On January 23, 2009, Plaintiff filed a written complaint documenting concerns with the hospital administration. Specifically, Plaintiff alleged that Dr. Leon Gilner-another of Plaintiff's supervisors-treated her and other women in a sexist, derogatory, and threatening manner. Shortly after on January 26, a “professional coaching session” was held with Plaintiff, Dr. Gilner, General Counsel John Rogers, Diane Kelly, and Lisa Trumble. Plaintiff was provided feedback from that meeting that she was “a bit timid and Prima Donnish; meek and agreeable; passive/aggressive and somewhat defensive; and too sensitive.” (Docket No. 111 ¶ 128). In addition, a note from the meeting indicated that Plaintiff was “hired with some baggage, personally and professionally.” Id. According to Plaintiff, Defendant Counihan was dismissive of her complaints.

         In April 2009, Dr. Gilner was fired. According to John Rogers, Plaintiff's complaints were not a significant factor in the decision to terminate Dr. Gilsner's employment. Plaintiff disagrees with this assessment. Plaintiff then became the lone fulltime neurosurgeon at BMC. Consequently, Defendants were concerned that BMC might lose its status as a Level II Trauma Center.[1] According to Plaintiff, her workload became overwhelming after Dr. Gilner's departure. Further, Plaintiff's relationship with Defendant Counihan deteriorated and, according to Plaintiff, he began to micro-manage her practice.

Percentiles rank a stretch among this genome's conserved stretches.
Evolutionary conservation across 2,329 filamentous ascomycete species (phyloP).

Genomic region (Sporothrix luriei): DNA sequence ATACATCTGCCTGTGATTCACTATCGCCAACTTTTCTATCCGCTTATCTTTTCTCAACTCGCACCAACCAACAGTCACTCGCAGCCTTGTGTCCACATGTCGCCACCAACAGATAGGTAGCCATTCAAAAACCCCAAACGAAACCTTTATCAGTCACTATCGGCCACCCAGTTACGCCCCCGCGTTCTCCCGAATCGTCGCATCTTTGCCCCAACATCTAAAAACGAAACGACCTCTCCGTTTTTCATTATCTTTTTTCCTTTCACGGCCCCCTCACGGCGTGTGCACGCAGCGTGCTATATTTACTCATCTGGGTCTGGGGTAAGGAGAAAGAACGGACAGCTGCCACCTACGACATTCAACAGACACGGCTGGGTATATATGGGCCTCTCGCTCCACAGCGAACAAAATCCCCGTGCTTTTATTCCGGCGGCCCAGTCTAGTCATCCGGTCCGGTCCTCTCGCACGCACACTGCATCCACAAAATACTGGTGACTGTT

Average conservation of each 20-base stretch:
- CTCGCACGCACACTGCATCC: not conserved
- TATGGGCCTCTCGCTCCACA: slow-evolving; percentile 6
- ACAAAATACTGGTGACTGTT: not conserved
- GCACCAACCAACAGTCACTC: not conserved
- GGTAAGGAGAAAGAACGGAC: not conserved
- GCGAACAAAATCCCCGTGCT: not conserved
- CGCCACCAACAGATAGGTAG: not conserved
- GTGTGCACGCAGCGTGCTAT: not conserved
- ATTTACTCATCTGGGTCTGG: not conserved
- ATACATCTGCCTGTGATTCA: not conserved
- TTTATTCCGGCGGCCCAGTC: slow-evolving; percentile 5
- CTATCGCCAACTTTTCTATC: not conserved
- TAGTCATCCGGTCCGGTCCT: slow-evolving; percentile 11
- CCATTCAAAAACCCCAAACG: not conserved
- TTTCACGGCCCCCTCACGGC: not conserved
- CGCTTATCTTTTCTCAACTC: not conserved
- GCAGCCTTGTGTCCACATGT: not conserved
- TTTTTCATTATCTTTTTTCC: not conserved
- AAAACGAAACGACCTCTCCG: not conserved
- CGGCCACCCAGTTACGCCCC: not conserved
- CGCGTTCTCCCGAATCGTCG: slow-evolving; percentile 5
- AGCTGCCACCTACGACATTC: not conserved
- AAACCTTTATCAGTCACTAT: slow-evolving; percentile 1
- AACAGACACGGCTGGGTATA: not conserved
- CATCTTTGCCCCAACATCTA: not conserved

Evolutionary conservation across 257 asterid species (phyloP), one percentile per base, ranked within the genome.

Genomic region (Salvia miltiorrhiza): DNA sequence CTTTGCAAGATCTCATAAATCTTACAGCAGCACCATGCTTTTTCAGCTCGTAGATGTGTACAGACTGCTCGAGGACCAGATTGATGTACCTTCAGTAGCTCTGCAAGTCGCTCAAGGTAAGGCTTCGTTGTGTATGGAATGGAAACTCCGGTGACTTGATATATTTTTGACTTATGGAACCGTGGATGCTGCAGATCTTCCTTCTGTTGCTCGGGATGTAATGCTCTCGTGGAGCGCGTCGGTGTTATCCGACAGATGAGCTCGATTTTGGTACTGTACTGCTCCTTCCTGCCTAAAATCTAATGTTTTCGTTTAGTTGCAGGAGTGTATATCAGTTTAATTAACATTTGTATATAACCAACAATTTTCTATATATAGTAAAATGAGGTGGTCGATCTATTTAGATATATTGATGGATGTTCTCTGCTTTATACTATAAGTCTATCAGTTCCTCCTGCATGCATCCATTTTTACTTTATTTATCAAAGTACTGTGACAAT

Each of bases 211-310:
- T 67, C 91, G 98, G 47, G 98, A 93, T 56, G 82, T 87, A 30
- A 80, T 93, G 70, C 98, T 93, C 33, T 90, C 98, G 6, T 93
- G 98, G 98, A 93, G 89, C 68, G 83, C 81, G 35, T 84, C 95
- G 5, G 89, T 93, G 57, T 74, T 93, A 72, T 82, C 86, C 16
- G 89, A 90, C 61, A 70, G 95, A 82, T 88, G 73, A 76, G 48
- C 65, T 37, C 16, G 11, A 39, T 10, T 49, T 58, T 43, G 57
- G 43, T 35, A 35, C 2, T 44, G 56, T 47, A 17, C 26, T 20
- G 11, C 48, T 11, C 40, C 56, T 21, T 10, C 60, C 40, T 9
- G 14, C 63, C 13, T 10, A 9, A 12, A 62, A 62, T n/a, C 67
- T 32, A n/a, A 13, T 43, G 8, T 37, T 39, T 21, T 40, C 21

On September 23, 2009, Plaintiff tendered her resignation and her last day of employment with BFS was May 9, 2010. In April 2013, Plaintiff was offered a “locums to perm” position at a clinic in New Hampshire, which she accepted. The position required her to obtain credentials at three local hospitals. Plaintiff obtained credentials from two local hospitals, however, the third- Catholic Memorial Hospital (“Catholic”)-advised her that she would be denied privileges of she pursued them and should withdraw her request. Catholic was the only hospital to contact Defendant Counihan in evaluating Plaintiff's credentialing.

         Catholic asked Defendant Counihan to score Plaintiff on six “core competencies.” In four categories-Medical/Clinical Knowledge, Patient Care, Practice Based Learning and Improvement, and Systems-Based Practice-Defendant Counihan rated Plaintiff as “good.” However, in two different categories-Interpersonal Communication Skills and Professionalism-Defendant Counihan rated Plaintiff as “poor.”